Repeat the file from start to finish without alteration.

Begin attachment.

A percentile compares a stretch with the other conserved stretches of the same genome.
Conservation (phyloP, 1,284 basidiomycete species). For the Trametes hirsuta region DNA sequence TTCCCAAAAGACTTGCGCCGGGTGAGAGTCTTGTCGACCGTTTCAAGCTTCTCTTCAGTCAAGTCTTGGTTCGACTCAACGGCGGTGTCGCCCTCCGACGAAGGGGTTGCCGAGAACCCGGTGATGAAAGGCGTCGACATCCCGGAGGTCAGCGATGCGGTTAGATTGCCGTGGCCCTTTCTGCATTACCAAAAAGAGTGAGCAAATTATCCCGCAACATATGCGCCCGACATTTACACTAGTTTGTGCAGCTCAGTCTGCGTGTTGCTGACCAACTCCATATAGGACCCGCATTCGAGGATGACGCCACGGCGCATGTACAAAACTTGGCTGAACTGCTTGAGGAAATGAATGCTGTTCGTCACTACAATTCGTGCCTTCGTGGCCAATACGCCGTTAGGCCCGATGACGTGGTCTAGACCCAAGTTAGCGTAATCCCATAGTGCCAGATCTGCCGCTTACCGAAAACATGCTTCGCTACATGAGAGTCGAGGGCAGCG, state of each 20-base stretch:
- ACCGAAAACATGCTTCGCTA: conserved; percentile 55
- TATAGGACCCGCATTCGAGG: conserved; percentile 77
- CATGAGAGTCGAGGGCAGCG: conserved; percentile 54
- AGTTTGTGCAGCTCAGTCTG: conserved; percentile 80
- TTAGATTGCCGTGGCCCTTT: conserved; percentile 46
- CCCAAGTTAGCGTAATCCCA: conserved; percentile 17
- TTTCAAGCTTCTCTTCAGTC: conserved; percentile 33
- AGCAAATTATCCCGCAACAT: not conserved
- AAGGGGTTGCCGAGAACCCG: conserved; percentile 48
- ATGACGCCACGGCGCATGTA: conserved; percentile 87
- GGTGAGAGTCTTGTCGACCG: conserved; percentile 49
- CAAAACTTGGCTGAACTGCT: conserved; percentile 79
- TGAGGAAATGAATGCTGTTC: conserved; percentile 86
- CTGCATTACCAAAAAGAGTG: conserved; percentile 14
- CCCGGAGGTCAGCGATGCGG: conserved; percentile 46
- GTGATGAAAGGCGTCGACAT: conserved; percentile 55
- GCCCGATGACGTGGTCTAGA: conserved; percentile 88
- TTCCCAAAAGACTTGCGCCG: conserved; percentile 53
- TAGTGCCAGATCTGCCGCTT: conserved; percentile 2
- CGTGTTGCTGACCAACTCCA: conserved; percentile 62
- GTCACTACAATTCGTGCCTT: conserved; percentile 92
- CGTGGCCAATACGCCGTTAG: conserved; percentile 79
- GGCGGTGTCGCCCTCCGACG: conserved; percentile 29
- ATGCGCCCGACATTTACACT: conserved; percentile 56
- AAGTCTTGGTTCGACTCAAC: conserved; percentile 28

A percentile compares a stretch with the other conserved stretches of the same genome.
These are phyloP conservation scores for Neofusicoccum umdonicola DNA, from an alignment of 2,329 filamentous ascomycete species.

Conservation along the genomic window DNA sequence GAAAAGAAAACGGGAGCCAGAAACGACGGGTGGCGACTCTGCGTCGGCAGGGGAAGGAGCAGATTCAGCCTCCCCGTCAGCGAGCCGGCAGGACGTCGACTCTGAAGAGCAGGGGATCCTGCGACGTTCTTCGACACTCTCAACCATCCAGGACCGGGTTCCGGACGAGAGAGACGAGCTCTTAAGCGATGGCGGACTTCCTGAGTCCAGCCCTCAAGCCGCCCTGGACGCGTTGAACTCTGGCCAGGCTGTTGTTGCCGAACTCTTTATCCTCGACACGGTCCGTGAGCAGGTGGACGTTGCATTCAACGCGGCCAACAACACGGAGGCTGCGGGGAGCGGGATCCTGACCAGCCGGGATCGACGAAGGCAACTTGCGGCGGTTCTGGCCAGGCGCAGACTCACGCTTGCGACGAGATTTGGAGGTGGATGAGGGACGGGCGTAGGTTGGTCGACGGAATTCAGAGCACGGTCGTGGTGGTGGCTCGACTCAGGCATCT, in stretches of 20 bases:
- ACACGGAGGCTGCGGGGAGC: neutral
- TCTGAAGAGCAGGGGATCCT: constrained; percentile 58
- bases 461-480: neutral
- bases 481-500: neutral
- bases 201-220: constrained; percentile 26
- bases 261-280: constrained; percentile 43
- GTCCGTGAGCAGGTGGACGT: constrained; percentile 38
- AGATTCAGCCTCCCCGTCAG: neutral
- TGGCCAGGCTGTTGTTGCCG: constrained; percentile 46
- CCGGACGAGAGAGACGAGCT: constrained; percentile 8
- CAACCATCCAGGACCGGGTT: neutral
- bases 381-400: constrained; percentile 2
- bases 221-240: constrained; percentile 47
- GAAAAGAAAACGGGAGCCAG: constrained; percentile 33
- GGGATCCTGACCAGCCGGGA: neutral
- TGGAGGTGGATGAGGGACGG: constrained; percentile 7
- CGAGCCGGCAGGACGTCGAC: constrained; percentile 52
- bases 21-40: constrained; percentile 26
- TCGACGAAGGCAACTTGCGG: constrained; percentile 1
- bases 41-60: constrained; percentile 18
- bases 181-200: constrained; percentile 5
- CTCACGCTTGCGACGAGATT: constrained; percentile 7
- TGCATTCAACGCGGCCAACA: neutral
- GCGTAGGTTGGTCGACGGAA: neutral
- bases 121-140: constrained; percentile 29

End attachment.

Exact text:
A percentile compares a stretch with the other conserved stretches of the same genome.
Conservation (phyloP, 1,284 basidiomycete species). For the Trametes hirsuta region DNA sequence TTCCCAAAAGACTTGCGCCGGGTGAGAGTCTTGTCGACCGTTTCAAGCTTCTCTTCAGTCAAGTCTTGGTTCGACTCAACGGCGGTGTCGCCCTCCGACGAAGGGGTTGCCGAGAACCCGGTGATGAAAGGCGTCGACATCCCGGAGGTCAGCGATGCGGTTAGATTGCCGTGGCCCTTTCTGCATTACCAAAAAGAGTGAGCAAATTATCCCGCAACATATGCGCCCGACATTTACACTAGTTTGTGCAGCTCAGTCTGCGTGTTGCTGACCAACTCCATATAGGACCCGCATTCGAGGATGACGCCACGGCGCATGTACAAAACTTGGCTGAACTGCTTGAGGAAATGAATGCTGTTCGTCACTACAATTCGTGCCTTCGTGGCCAATACGCCGTTAGGCCCGATGACGTGGTCTAGACCCAAGTTAGCGTAATCCCATAGTGCCAGATCTGCCGCTTACCGAAAACATGCTTCGCTACATGAGAGTCGAGGGCAGCG, state of each 20-base stretch:
- ACCGAAAACATGCTTCGCTA: conserved; percentile 55
- TATAGGACCCGCATTCGAGG: conserved; percentile 77
- CATGAGAGTCGAGGGCAGCG: conserved; percentile 54
- AGTTTGTGCAGCTCAGTCTG: conserved; percentile 80
- TTAGATTGCCGTGGCCCTTT: conserved; percentile 46
- CCCAAGTTAGCGTAATCCCA: conserved; percentile 17
- TTTCAAGCTTCTCTTCAGTC: conserved; percentile 33
- AGCAAATTATCCCGCAACAT: not conserved
- AAGGGGTTGCCGAGAACCCG: conserved; percentile 48
- ATGACGCCACGGCGCATGTA: conserved; percentile 87
- GGTGAGAGTCTTGTCGACCG: conserved; percentile 49
- CAAAACTTGGCTGAACTGCT: conserved; percentile 79
- TGAGGAAATGAATGCTGTTC: conserved; percentile 86
- CTGCATTACCAAAAAGAGTG: conserved; percentile 14
- CCCGGAGGTCAGCGATGCGG: conserved; percentile 46
- GTGATGAAAGGCGTCGACAT: conserved; percentile 55
- GCCCGATGACGTGGTCTAGA: conserved; percentile 88
- TTCCCAAAAGACTTGCGCCG: conserved; percentile 53
- TAGTGCCAGATCTGCCGCTT: conserved; percentile 2
- CGTGTTGCTGACCAACTCCA: conserved; percentile 62
- GTCACTACAATTCGTGCCTT: conserved; percentile 92
- CGTGGCCAATACGCCGTTAG: conserved; percentile 79
- GGCGGTGTCGCCCTCCGACG: conserved; percentile 29
- ATGCGCCCGACATTTACACT: conserved; percentile 56
- AAGTCTTGGTTCGACTCAAC: conserved; percentile 28

A percentile compares a stretch with the other conserved stretches of the same genome.
These are phyloP conservation scores for Neofusicoccum umdonicola DNA, from an alignment of 2,329 filamentous ascomycete species.

Conservation along the genomic window DNA sequence GAAAAGAAAACGGGAGCCAGAAACGACGGGTGGCGACTCTGCGTCGGCAGGGGAAGGAGCAGATTCAGCCTCCCCGTCAGCGAGCCGGCAGGACGTCGACTCTGAAGAGCAGGGGATCCTGCGACGTTCTTCGACACTCTCAACCATCCAGGACCGGGTTCCGGACGAGAGAGACGAGCTCTTAAGCGATGGCGGACTTCCTGAGTCCAGCCCTCAAGCCGCCCTGGACGCGTTGAACTCTGGCCAGGCTGTTGTTGCCGAACTCTTTATCCTCGACACGGTCCGTGAGCAGGTGGACGTTGCATTCAACGCGGCCAACAACACGGAGGCTGCGGGGAGCGGGATCCTGACCAGCCGGGATCGACGAAGGCAACTTGCGGCGGTTCTGGCCAGGCGCAGACTCACGCTTGCGACGAGATTTGGAGGTGGATGAGGGACGGGCGTAGGTTGGTCGACGGAATTCAGAGCACGGTCGTGGTGGTGGCTCGACTCAGGCATCT, in stretches of 20 bases:
- ACACGGAGGCTGCGGGGAGC: neutral
- TCTGAAGAGCAGGGGATCCT: constrained; percentile 58
- bases 461-480: neutral
- bases 481-500: neutral
- bases 201-220: constrained; percentile 26
- bases 261-280: constrained; percentile 43
- GTCCGTGAGCAGGTGGACGT: constrained; percentile 38
- AGATTCAGCCTCCCCGTCAG: neutral
- TGGCCAGGCTGTTGTTGCCG: constrained; percentile 46
- CCGGACGAGAGAGACGAGCT: constrained; percentile 8
- CAACCATCCAGGACCGGGTT: neutral
- bases 381-400: constrained; percentile 2
- bases 221-240: constrained; percentile 47
- GAAAAGAAAACGGGAGCCAG: constrained; percentile 33
- GGGATCCTGACCAGCCGGGA: neutral
- TGGAGGTGGATGAGGGACGG: constrained; percentile 7
- CGAGCCGGCAGGACGTCGAC: constrained; percentile 52
- bases 21-40: constrained; percentile 26
- TCGACGAAGGCAACTTGCGG: constrained; percentile 1
- bases 41-60: constrained; percentile 18
- bases 181-200: constrained; percentile 5
- CTCACGCTTGCGACGAGATT: constrained; percentile 7
- TGCATTCAACGCGGCCAACA: neutral
- GCGTAGGTTGGTCGACGGAA: neutral
- bases 121-140: constrained; percentile 29